7. Turn off the oven. Pull out the pan – that delicious goo spread out didn’t it? Evenly sprinkle the chocolate chips over the whole bubbly thing. Pop back into the (now off but still hot) oven for a minute-ish to melt the chocolate. Remove from oven – use a spatula to spread out the chocolate. Some of the pretzels might not be fully covered, some might shift – this ain’t a beauty pageant kids. Relax. Sprinkle with coarse sea-salt – however much you want.
  8. Let sit for a few minutes while you clean up (one pot. nice.) and then pop in the freezer for about an hour. Remove from tinfoil and break into piece. Done!

Store in a container in the freezer. Best served if it’s sit out at room temp for a little bit but I’ve been known to grab a piece every time I pass by the freezer. Ain’t no shame.

Looks like a lot of steps but to review: Line a pan. Dump pretzels. Shake. Let butter and sugar make pretty bubbles. Pour. Oven. Chocolate. Oven. Salt. Freezer. BAM.

Sriracha Lollipops.

For the holidays, I bought my husband a package of sriracha-flavoured candy canes. He liked them. He likes sriracha on pretty much everything we eat, so it wasn’t much of a surprise – but he did comment that the flavour wasn’t very strong.  Then I saw this recipe.

I have never made candy before, but I’m trying very hard not to shy away from making new things – even if I have a pretty strong feeling that it won’t turn out or that it’ll be way harder than I expect.

As it happened, I needed my husband to help me make this recipe – specifically because I was freaking out a bit (unnecessarily) and because I felt like I didn’t have enough hands!

In the end, we learnt some valuable lessons – like “candy sets up pretty fast” and “don’t overfill the molds”. I wouldn’t package these up to give out to people as a gift because they’re a bit messy and wonky, but I would totally make them again and see if I could get them a bit more even next time. We did make a few that were just blobs of candy poured onto parchment paper with sticks added.

Also: sriracha candy is really, really good.  And nowhere near as challenging to make as I expected!

Blobs of candy + sticks!

Blobs of candy + sticks!



I followed this recipe – with only minimal changes. I’m printing the recipe below, with my slight changes (for my own records). If you want to make these, I recommend going to the original site and using those instructions instead.

Sriracha Lollipops!

Makes about 15-20


2 cups sugar
2/3 cup corn syrup
2/3 cup water
2 tablespoons sriracha sauce, divided
1/2  tsp. orange-coloured gel food colouring


  1. Grease a candy mold with cooking spray or cover a cookie sheet with parchment paper.
  2. Combine the sugar, corn syrup, and water in a small saucepan. Put a candy thermometer into the mixture.
  3. Bring the mixture to a boil over medium high heat. Heat without stirring until the bubbling mixture reaches 244°F.
  4. Drop one level tablespoon of sriracha sauce into the bubbling mixture– do not stir! When the mixture reaches the hard crack stage (302-310°F). Remove pan from heat.
  5. Stir in the remaining 1 tbsp. Sriracha sauce and food coloring. Be extra careful because the mixture will bubble and sputter with these additions.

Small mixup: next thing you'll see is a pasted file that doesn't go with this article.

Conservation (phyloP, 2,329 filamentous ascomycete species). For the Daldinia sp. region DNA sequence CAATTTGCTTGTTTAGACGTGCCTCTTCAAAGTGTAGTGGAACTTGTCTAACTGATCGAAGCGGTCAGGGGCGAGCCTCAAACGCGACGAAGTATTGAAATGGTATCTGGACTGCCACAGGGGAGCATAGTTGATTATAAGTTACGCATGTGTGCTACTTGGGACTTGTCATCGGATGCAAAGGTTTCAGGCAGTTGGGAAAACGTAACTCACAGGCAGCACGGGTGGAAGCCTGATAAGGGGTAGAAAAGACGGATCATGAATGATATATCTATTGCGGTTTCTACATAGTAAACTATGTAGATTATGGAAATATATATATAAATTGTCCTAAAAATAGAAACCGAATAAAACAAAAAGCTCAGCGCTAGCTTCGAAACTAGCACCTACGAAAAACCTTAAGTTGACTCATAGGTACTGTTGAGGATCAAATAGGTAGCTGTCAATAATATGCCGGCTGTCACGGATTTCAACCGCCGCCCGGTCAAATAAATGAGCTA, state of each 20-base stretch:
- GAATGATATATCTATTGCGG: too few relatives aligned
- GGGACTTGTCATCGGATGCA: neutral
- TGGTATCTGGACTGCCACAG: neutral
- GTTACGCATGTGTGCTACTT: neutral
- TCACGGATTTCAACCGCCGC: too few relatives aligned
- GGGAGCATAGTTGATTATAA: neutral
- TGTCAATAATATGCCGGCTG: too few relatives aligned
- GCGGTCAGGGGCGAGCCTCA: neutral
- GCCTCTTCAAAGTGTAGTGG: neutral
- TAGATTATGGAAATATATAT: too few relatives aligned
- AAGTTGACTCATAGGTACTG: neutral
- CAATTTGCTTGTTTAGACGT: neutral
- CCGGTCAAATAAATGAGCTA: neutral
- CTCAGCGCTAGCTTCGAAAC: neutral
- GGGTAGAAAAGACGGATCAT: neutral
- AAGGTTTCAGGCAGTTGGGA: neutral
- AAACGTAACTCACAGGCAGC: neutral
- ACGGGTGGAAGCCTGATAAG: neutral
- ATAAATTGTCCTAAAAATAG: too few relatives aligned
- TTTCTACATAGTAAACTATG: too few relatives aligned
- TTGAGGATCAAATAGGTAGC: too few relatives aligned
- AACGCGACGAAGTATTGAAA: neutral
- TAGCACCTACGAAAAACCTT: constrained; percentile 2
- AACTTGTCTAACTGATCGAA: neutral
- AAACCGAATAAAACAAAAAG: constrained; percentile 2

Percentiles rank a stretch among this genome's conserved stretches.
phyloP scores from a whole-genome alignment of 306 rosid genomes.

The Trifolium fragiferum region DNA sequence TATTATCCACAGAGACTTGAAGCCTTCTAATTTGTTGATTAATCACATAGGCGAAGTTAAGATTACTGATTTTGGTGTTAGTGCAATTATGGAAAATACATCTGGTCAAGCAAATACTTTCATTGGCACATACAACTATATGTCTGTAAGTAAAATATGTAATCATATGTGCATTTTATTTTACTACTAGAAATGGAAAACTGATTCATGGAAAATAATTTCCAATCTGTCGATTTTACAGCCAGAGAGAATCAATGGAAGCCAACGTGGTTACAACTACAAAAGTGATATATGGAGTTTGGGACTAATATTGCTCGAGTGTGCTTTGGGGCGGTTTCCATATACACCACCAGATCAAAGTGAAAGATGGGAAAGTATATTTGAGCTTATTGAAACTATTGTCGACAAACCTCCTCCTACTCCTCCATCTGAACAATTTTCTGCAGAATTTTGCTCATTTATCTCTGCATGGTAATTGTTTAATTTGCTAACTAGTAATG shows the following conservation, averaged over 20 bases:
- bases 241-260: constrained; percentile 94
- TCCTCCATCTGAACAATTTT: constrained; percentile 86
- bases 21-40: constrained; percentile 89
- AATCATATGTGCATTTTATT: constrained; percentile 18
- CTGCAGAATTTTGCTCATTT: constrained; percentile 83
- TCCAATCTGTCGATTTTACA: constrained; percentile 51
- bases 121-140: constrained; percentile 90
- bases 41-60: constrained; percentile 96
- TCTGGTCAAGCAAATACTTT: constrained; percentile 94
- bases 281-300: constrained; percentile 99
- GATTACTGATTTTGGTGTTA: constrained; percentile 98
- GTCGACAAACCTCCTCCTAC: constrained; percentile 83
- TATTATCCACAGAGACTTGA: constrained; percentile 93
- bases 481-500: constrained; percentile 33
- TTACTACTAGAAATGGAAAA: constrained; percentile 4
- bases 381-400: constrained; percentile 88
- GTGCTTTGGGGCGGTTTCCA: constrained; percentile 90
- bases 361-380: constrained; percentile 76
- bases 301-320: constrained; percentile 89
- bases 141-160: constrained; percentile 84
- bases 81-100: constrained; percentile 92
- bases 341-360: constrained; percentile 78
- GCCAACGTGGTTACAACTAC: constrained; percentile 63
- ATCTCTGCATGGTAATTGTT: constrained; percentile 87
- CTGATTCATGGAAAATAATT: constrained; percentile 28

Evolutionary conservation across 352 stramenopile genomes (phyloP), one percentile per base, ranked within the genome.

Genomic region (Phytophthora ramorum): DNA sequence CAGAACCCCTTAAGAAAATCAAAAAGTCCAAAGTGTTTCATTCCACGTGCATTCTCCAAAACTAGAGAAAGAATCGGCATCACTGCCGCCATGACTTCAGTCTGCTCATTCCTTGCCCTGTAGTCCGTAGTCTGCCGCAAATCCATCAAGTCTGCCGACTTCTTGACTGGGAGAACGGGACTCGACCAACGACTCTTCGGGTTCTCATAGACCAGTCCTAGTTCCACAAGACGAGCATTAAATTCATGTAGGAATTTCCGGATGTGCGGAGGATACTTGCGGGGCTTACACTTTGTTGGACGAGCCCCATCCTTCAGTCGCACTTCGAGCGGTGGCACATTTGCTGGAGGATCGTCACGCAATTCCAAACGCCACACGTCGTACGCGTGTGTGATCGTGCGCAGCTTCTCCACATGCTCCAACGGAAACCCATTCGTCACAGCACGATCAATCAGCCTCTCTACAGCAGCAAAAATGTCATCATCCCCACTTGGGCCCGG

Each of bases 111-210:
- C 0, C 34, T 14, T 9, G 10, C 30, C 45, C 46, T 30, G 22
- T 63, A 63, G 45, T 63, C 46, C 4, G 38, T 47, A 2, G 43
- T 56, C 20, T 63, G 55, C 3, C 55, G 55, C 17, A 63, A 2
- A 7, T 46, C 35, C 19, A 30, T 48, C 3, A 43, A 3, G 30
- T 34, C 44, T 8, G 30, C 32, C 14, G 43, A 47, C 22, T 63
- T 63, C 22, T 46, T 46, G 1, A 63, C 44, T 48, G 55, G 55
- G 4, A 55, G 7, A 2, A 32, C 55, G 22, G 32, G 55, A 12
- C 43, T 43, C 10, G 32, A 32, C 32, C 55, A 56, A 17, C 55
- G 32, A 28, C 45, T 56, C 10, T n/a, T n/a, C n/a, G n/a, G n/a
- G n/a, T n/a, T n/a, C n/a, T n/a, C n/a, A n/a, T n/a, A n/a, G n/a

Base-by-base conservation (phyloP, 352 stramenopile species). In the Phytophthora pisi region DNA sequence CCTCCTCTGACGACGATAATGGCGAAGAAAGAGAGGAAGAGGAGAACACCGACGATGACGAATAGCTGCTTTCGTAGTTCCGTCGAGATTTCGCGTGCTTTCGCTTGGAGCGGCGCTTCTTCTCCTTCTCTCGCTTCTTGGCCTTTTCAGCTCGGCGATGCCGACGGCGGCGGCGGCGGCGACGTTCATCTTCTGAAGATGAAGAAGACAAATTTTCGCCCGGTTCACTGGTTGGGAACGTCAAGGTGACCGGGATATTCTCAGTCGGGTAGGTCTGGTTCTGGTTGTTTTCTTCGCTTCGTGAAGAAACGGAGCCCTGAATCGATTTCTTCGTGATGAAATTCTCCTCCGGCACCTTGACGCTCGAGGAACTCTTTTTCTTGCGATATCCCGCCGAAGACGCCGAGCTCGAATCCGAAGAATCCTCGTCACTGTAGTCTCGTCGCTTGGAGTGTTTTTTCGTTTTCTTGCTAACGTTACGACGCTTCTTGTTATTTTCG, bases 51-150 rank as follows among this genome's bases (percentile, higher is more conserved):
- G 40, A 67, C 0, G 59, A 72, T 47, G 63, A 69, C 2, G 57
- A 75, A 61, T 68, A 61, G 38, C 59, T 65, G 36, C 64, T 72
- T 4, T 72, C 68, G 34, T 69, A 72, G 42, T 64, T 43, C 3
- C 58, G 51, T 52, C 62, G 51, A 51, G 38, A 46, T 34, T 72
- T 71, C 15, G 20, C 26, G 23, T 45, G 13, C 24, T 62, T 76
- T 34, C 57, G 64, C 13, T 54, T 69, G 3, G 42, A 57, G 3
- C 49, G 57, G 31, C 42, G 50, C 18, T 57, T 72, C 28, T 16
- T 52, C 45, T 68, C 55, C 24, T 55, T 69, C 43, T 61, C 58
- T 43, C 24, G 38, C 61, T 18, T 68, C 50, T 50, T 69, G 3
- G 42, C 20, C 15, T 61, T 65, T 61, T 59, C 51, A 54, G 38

6. When the mixture has stopped bubbling, pour it into molds and let harden.  Alternately, spoon onto the parchment-covered tray and place a stick in the middle of the blob. Add more candy on top if you want!
  7. Wrap the cooled lollipops in cellophane or wax paper and store in an airtight container.


Candy sets up REALLY FAST. Work fast! After everything is done, soak the pot and utensils (and everything else in the kitchen) in really hot water. Scrub. Add more hot water. Scrub again. More hot water. Eventually it’ll all come clean.

Skillet Chocolate Chip Cookie.



Skillet Chocolate Chip Cookie

Makes a thick, chewy, 10″ cookie.


1/2 cup butter, at room temperature
1/2 cup packed brown sugar
1/4 cup sugar
1 large egg
1 tsp vanilla extract
1 1/2 cups all-purpose flour
1 tsp baking soda
1/2 tsp salt
1 1/2 cups coffee/chocolate chips


  1. Preheat the oven to 350F.
  2. In a stand mixer, cream together butter and sugars. Add egg and vanilla, mixing and scraping down the sides of the mixer.
  3. Add flour, baking soda, and salt – mix to combine.
  4. Add the chocolate chips and mix just until everything is neat and tidy together.
  5. Firmly press the dough into a 10″ cast iron skillet.
  6. Bake for  about 20 minutes (until golden and  set)
  7. Allow to cool slightly before slicing.

I used coffee-flavoured chocolate chips – the local grocery store had them available just before Christmas, so I figured I’d try them. You can use whatever kind of chocolatey-chip-like thing you like best. Adapted from this recipe.

Swedish Pancakes.

Growing up, I often spent a weekend (or even a full week) sleeping over at my maternal grandmother’s house.  Her maiden name was Daisy Ida Marie Skoog. One of the highlights of staying over was waking up to find her heating up the pancake pan and using her hand mixer (it looked like this one, but with a black handle) to get the batter ready.

When Nana died, I inherited her pancake pan. I didn’t use it at all, however, because I wasn’t sure how to use it – so it went into a box with several other things that I treasure but don’t use/display.

This week I decided to dig it out, clean it up, reseason the cast iron, and make some good ol’ Swedish pancakes.